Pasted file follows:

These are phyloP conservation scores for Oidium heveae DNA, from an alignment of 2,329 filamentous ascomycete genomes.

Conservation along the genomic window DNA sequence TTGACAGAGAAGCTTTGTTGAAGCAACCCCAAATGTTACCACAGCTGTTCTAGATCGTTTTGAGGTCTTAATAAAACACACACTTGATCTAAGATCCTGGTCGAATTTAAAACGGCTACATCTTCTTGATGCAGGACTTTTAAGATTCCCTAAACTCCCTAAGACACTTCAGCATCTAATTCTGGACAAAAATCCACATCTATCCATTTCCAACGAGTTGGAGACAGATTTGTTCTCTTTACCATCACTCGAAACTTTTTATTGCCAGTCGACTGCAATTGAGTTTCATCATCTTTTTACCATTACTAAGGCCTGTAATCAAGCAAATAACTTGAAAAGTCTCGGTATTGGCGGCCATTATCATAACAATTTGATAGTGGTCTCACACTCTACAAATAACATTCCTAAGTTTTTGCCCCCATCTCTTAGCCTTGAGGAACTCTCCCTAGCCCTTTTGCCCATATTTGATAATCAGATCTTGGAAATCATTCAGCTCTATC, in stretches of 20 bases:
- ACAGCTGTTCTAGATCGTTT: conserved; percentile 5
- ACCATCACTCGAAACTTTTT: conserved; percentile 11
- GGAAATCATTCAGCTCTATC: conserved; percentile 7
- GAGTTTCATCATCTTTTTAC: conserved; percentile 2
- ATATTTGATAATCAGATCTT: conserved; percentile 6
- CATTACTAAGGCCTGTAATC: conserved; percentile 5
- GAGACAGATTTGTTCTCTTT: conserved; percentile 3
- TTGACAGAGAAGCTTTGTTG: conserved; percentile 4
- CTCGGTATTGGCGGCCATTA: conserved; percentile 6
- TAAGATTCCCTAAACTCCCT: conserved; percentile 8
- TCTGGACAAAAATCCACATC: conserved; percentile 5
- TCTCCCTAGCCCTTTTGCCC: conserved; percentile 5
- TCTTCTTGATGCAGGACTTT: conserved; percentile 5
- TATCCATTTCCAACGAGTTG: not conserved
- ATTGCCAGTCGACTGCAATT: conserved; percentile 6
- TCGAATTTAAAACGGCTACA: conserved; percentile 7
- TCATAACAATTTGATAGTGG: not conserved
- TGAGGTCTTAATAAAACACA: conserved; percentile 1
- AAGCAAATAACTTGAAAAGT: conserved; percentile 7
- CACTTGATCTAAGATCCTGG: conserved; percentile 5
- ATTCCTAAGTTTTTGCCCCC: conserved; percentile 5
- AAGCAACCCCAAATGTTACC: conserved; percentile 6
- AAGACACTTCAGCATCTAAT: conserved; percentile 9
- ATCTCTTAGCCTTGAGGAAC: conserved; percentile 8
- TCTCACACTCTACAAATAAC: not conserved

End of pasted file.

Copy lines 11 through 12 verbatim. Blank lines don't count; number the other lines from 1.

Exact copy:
- CTCGGTATTGGCGGCCATTA: conserved; percentile 6
- TAAGATTCCCTAAACTCCCT: conserved; percentile 8